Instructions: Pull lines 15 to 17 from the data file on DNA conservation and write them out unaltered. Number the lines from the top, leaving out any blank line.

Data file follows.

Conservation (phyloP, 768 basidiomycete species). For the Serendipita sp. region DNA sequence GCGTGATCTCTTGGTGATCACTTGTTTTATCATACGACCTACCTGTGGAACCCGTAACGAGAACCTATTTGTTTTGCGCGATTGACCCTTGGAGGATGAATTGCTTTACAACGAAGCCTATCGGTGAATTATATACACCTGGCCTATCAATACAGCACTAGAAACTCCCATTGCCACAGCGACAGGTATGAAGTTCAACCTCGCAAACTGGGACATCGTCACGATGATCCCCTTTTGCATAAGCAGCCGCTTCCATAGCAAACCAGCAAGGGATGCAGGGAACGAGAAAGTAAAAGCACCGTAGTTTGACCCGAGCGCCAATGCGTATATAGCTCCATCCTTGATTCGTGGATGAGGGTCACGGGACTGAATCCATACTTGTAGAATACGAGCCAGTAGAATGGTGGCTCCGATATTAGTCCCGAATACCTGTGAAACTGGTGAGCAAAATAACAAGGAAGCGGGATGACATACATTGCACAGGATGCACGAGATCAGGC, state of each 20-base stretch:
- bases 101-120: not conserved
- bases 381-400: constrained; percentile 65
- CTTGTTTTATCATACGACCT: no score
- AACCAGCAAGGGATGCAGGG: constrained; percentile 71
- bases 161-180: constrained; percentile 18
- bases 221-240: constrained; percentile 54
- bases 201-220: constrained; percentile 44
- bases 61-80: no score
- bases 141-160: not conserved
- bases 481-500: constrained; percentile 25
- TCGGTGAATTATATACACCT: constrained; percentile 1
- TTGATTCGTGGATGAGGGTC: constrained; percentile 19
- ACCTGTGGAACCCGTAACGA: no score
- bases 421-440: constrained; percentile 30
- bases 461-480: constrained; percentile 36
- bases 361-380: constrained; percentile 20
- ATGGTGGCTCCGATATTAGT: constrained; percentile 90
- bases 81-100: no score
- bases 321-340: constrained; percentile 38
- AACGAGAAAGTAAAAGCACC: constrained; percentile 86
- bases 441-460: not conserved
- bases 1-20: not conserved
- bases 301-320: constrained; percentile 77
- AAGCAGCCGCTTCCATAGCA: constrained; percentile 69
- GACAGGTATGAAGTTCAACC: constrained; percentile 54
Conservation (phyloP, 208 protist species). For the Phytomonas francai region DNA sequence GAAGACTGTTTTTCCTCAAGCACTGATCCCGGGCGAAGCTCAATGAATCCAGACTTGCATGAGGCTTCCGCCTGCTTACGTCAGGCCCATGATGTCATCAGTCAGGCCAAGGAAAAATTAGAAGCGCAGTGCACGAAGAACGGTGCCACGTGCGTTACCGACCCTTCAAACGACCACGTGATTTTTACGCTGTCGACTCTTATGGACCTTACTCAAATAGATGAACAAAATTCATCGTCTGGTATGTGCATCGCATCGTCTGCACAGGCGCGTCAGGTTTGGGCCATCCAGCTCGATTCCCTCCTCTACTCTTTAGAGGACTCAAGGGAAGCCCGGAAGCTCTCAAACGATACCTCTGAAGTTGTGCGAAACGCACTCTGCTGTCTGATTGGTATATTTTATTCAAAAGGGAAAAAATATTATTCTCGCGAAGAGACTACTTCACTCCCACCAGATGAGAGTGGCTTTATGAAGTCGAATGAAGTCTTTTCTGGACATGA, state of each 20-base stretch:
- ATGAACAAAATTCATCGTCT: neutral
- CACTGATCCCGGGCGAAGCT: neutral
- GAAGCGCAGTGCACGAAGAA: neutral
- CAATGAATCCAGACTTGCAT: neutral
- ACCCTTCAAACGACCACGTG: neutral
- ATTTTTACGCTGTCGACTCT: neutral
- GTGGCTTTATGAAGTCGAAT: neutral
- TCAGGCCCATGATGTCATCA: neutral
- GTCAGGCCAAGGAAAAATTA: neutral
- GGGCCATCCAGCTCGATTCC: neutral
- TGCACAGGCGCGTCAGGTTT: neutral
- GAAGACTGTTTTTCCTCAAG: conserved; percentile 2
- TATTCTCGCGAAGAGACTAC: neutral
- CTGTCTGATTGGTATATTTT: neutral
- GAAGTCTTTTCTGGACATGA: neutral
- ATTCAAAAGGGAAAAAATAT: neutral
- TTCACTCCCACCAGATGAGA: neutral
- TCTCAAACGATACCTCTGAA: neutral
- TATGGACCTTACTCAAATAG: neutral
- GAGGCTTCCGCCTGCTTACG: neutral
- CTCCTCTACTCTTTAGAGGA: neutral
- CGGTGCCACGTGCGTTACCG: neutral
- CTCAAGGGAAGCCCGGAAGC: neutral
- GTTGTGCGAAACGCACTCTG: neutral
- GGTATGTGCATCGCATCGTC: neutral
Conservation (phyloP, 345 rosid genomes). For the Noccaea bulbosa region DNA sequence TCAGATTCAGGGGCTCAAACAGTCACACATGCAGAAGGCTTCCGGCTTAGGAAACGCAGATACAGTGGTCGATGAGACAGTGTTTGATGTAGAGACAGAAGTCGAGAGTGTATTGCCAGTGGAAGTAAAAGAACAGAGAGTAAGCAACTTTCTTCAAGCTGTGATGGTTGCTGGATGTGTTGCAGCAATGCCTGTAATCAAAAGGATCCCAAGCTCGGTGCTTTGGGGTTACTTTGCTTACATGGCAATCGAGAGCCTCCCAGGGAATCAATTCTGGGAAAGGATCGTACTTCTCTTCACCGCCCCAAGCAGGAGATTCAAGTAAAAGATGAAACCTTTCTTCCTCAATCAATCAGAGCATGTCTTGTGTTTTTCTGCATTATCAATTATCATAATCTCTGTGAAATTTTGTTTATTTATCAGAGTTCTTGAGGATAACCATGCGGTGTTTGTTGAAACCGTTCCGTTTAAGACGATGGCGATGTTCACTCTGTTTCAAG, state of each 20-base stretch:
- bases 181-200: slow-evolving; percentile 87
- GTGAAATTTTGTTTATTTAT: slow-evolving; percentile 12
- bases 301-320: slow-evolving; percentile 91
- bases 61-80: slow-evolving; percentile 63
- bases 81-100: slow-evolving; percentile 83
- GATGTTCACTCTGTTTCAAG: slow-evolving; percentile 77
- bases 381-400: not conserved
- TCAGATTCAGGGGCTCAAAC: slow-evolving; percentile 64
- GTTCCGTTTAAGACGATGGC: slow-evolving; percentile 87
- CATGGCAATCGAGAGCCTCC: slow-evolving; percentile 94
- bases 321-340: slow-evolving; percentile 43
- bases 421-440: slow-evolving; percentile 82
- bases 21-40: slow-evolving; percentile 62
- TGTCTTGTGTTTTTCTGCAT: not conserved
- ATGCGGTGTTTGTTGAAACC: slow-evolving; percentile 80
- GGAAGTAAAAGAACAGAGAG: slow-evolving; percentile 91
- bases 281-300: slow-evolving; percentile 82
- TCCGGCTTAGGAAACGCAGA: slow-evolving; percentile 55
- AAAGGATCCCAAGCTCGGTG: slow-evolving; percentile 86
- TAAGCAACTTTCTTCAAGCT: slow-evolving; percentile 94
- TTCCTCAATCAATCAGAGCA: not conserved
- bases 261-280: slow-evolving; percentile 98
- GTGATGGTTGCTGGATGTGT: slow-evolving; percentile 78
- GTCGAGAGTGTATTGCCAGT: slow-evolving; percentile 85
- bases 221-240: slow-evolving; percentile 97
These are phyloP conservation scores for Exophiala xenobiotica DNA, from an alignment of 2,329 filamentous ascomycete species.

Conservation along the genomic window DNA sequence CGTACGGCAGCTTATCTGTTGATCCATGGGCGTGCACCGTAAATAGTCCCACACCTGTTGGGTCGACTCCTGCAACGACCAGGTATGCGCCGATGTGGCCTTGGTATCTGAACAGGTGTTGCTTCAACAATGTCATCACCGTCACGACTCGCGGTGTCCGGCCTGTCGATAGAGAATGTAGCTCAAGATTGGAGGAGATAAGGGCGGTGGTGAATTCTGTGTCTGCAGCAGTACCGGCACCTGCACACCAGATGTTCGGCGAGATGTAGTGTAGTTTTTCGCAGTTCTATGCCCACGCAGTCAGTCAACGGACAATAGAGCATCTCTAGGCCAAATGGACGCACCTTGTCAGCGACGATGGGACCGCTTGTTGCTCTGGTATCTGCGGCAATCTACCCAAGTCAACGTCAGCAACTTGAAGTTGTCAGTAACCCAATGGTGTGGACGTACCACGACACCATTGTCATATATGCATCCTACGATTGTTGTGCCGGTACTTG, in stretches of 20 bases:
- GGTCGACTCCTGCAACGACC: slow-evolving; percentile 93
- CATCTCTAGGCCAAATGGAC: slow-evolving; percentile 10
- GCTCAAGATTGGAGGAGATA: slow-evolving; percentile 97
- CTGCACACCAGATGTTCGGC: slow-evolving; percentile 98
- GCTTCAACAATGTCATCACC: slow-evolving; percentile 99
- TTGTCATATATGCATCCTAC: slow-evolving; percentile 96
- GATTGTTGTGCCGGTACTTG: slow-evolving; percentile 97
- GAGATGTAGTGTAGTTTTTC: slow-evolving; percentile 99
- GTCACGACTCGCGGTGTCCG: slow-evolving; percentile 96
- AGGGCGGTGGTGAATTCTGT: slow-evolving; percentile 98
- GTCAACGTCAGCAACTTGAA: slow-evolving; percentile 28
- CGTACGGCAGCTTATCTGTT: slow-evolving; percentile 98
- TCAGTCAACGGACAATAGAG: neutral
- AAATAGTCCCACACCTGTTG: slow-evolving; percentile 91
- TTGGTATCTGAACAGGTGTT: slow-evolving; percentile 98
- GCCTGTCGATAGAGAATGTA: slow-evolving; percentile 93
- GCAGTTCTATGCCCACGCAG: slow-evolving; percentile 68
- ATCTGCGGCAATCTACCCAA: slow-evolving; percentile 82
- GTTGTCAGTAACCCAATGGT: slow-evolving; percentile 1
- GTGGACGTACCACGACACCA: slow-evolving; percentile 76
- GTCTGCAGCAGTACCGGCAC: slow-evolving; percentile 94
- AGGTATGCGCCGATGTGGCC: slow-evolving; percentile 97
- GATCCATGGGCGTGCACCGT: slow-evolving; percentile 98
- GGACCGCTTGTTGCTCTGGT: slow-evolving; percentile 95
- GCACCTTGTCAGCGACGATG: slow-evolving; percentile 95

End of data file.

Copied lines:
- bases 421-440: constrained; percentile 30
- bases 461-480: constrained; percentile 36
- bases 361-380: constrained; percentile 20